19 Jul 2019

Fermented products: a strong trend in French food markets


If you are paying attention to food trends like we do, you are very likely to have seen a lot of press devoted to consumer interest in fermented foods and beverages. This is no surprise as the fermented food and ingredient market is projected to grow from $512.19 billion in the year 2018 to $689.34 billion by 2023, growing at a CAGR of 6.12% from 2018 to 2023. While the trend is visible across the globe, in 2018 Europe led the way in terms of revenue generated from fermented food and ingredient market. Where does this interest come from? What opportunities are there for you in French markets?

Tradition meets innovation

Fermented foods are of course a part of the traditional savoir-faire in many countries, using varied ingredients and with a wide range of tastes and forms. Tapping into this rich heritage, agri-food businesses are putting fermented products back in fashion, enchanting consumers with innovations on both the familiar and the exotic.


Yoghurt is a prime example of the renewed interest in fermented foods. In 2012, the annual consumption of yoghurt per person in France was 33kg, compared to only 7kg in 1980! However, fermented products are more than just basics such as yoghurt. In 2017, France was the country where the largest number of fermented products were launched with products entering French kitchens through new forms or new consumption patterns. Both ingredients and accessories needed for the fermentation process have started to show up meeting two current trends: fermented products and home-made food.


French markets have also seen the launch of new twists on the familiar – a detox drink based on sauerkraut, plant-based cheeses, and a plethora of variations on yoghurt drinks. However, many new products are also from less familiar Asian or eastern traditions, such as kefir, kombucha (bitter tea-based beverage), kimchi (Korean vegetable-based dish, mainly cabbage), or even tofu. Many of these products have the added advantage of being plant-based alternatives to dairy or animal products, coinciding with another key trend.


On the side of beverages, milk or fruit-based kefir, kombucha, hydromel are all appearing in French shelves… These products are combining new taste sensations and probiotic benefits for gut-health and immunity. Home-made drinks are also on the rise with the Karma brand launching a range of kombucha (pomegranate, raspberry, lemon), or fruit-based kefirs (elderflower, fig etc.). The start-up Jubiles is also developing home-made kombucha with varied flavours (apple-turmeric, lime-mint, maté).

Well-being, health, back to the roots:  how to explain this trend?

Despite the obvious interest in fermented foods, it appears that fermentation is a concept that French consumers have some difficulty with. According to a 2018 study by Nutrimarketing, only 27% of the respondents declared that they consumed fermented products, despite the fact that cheese, bread and wine are staples of the French diet! The study further showed that the word “fermenté” “(fermented” in French) had a negative connotation as it is associated with food that is off and inedible. However, the words “ferment” (starter culture) and “fermentation” (fermentation) have a positive connotation associated with the health and taste benefits of the trend.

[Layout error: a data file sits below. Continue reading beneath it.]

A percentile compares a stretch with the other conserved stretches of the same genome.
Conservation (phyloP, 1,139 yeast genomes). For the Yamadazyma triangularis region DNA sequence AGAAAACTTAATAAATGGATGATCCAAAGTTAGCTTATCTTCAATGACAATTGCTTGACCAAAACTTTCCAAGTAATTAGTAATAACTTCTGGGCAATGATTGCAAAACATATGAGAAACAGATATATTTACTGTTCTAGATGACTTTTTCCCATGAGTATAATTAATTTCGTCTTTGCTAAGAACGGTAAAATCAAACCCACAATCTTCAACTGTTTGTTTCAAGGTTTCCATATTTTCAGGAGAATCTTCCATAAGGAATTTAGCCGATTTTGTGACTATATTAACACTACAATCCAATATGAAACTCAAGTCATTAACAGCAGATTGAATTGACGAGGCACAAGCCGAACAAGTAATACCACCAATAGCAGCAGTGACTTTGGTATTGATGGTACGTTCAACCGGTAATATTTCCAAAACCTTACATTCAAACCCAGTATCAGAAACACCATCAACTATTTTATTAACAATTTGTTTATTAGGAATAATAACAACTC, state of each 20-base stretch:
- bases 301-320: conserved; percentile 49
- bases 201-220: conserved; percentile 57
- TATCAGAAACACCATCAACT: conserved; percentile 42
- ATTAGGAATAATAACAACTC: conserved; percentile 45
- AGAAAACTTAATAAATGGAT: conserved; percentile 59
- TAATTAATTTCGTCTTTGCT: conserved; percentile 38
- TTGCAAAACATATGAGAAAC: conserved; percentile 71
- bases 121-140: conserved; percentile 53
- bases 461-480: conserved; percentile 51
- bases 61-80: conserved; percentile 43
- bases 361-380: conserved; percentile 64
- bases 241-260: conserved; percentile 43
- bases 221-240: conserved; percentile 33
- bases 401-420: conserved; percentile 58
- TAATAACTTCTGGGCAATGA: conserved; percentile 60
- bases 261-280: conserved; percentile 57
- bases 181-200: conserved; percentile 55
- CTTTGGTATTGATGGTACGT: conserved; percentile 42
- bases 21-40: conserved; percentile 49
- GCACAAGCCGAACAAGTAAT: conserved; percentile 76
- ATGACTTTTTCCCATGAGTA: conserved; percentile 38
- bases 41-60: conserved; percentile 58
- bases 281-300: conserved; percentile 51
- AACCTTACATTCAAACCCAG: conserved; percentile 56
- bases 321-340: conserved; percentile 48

And for consumers the main interest in fermented products is, of course, health. Try Googling “fermented products” and you will see thousands of results coming up talking about “healthy digestion”, “health benefits”, “good immunological effects”, “fat regulation” etc… As an example, according to 96% of French people, yoghurts contribute to a balanced diet and provide the required quantity of calcium for bone health. This makes for a very interesting marketing strategy for your fermented products, provided you can obtain the necessary health claims!


Beyond health virtues, another explanation for this trend is about getting “back to our roots”. Fermented products have been part of many traditional cultures throughout the ages: cheeses, yoghurt, bread, wine, vinegar, sausages, pickled vegetables, and beverages in many forms and flavours. It is believed that people have known how to use fermentation processes for more than 8000 years. The current trend allows consumers to enjoy a renewed link with ancestral and traditional practices and foods.

A need of understanding: Vitagora is at your service

Despite the empirical aspect that can be attractive for some consumers eager for traditions, it is crucial for agri-food professionals to better understand and control the fermentation processes and their outcomes: isolating and producing the right microbial strains, better efficiency in production, quality assurance, food safety, real data to support health claims etc… Within the Vitagora network many leading laboratories, both public and private, are actively working on how fermentation can positively impact both food quality and consumer health. If you are in need of leading expertise on this subject, contact me: Anne-Céline Renaud,  International Partnership Manager – anne-celine.renaud@vitagora.com



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